by Cat Rambo
I’m doing the SFWA Mentor program for my third round now, and I thought it might be useful to provide an overview of my process.
Before we meet for the first time, I ask my new mentee for the following, depending on their background. This round I have someone who wants to be an editor, rather than a writer, so I tweaked things considerably for them. This is the writer-version that I send.
- Think about where you would like to be, writing-wise, in 3-5 years. I’d like this to include where you would like to (realistically) be in terms of income, where you would like to be publishing, and how much and what sort of stuff. Are there any writers who exemplify where you would like to be? Who’s writing in the niche that you would like to occupy with your fiction?
- Prep an inventory list that includes: novel projects you have sketched out in your head and want to write at some point, what stories you’re working on and what you have circulating, any nonfiction stuff you’re doing (like reviewing) and be prepared to share it with me.
- Send me a 3-5k sample of what you think is representative of your writing at its best. It does not need to be a complete story or chapter but it’s better if it is. A link is sufficient if it’s up online.
- List out 1-3 writing weaknesses that you want to be working on.
- Think about what your optimal writing process is and come prepared to describe it. Does it involve specific places, times of day, other circumstances?
We meet via video call, and I schedule 30 minutes for such a call, although they’re usually closer to 20-30 minutes. In that first call, we go over the stuff that they’ve sent me ahead of time and we do some goal setting in terms of things that they’ll do before the next time we meet. We may implement e-mail check-ins, which they simply mail me to say they got something done.
My first goal as a mentor is not to talk, but to listen, particularly in that first session. What concerns do they have? What problems are they facing? Are there mismatches between what they’re doing and what they say they want to be doing? Leading questions can be helpful in this – my goal is not so much to tell them things as to gently coax them into realizing it for themselves.
Mileage is going to vary as far as approaches that work. In that first session, ask your mentee what teachers they’ve worked particularly well and what sort of teaching style those people had.
I jot down notes during a talk and just before the next call, I’ll run through them so I remember anything that might come up. I’m lucky that many of my mentees use Discord, so I invite them to the chat server I run and we get a chance to talk there if they have questions.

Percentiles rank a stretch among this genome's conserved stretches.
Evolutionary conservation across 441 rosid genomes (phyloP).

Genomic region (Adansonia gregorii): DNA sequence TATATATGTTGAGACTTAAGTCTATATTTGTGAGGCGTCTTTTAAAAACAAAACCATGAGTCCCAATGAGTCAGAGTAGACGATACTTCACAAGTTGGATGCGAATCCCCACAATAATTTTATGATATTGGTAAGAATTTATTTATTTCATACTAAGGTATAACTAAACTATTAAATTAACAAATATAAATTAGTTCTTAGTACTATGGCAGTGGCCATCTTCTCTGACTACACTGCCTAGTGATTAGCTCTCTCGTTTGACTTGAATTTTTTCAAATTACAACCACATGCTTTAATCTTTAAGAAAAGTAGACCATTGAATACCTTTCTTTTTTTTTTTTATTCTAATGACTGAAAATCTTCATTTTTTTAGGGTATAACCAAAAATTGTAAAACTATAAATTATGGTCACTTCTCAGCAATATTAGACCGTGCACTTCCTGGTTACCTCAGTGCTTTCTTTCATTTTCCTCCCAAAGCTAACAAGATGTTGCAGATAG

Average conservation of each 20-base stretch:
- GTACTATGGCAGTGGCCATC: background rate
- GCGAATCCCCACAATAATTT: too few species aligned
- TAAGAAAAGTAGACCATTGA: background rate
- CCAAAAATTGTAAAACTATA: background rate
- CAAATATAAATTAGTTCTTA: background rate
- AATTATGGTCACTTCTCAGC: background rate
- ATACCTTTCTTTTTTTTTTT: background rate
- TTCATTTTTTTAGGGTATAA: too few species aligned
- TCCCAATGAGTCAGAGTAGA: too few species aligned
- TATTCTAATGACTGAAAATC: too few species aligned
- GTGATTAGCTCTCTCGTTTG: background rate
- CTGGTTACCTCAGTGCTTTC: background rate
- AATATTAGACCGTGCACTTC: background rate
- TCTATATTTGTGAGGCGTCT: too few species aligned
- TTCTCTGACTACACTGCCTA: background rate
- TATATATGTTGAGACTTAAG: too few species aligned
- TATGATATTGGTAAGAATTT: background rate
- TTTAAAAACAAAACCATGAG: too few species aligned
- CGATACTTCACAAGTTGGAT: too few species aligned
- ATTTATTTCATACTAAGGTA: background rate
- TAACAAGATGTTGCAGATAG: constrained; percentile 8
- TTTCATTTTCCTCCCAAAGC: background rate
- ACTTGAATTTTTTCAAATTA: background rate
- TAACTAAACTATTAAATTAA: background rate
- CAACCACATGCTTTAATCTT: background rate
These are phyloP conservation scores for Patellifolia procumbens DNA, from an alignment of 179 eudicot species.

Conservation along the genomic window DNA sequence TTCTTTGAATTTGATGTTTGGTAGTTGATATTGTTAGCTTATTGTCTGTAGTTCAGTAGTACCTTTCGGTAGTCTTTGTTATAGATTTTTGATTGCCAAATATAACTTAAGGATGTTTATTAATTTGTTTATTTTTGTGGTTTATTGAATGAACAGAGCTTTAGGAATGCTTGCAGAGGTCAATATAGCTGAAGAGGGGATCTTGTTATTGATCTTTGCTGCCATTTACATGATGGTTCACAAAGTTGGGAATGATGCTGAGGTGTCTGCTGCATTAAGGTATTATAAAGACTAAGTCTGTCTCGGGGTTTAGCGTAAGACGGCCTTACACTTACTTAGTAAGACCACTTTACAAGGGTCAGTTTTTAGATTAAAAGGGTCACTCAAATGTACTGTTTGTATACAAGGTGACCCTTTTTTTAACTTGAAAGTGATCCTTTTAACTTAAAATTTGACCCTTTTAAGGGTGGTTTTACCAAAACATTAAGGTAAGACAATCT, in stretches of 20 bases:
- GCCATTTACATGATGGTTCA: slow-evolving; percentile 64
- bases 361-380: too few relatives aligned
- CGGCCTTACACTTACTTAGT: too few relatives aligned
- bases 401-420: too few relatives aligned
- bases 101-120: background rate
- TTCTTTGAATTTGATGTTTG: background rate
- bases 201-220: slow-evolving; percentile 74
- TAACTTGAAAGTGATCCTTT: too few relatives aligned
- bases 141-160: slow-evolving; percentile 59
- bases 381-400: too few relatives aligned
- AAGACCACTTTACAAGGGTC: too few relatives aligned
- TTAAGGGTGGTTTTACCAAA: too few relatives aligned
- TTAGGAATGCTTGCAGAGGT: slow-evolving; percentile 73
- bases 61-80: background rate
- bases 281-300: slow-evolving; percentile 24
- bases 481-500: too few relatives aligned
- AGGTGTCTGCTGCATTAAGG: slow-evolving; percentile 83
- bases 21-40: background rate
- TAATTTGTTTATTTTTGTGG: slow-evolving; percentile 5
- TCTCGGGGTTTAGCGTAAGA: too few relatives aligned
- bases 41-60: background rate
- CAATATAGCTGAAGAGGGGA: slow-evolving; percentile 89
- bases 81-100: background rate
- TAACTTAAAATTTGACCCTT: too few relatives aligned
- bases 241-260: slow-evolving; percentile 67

Some random notes on mentoring:
- I’ve heard of mentor/mentee relationships turning romantic. I can understand the attraction, but to me, this would be a profound abuse of the relationship. Certainly, though, you become friends, and it’s a relationship that can last decades.
- You are not your mentee’s therapist. I’ve been known to gently move people along to someone else if I feel this is taking place, because often such therapy involves taking on the other person’s stress, and that’s not healthy.
- You are not your mentee’s critique partner or beta reader — unless you genuinely want to be.
- Your mentee is not you. Introduce them at professional gatherings with their credits, not as “my mentee.” Celebrate their successes, but don’t take responsibility for them.
Mentoring is a great way to make connections and to pay things forward. And it can make you feel that you’re genuinely doing something good. Here’s a note I got from my mentee:
“I’m feeling this virtuous cycle going on, which is… really something fantastic. Very happenstance-y stuff — (IDENTIFYING DETAILS SNIPPED)– that were really more luck than anything else, but they’ve given me so much confidence I just didn’t have before. And that makes me feel confident enough to try something new or invest more, and… that takes me even further.
This mentorship is doing that, really really well. It’s pushing me forward and helping me figure out very concrete steps. And I keep thinking, hey, look at that, I didn’t know I could do that.
It’s wonderful; I am genuinely overjoyed; and I can’t tell you how great it feels to have someone say I’ve been a real help to their WIP, or that some advice of mine really clicked with them.”
Helping a mentee figure out steps and giving them the confidence to take them is what it’s all about.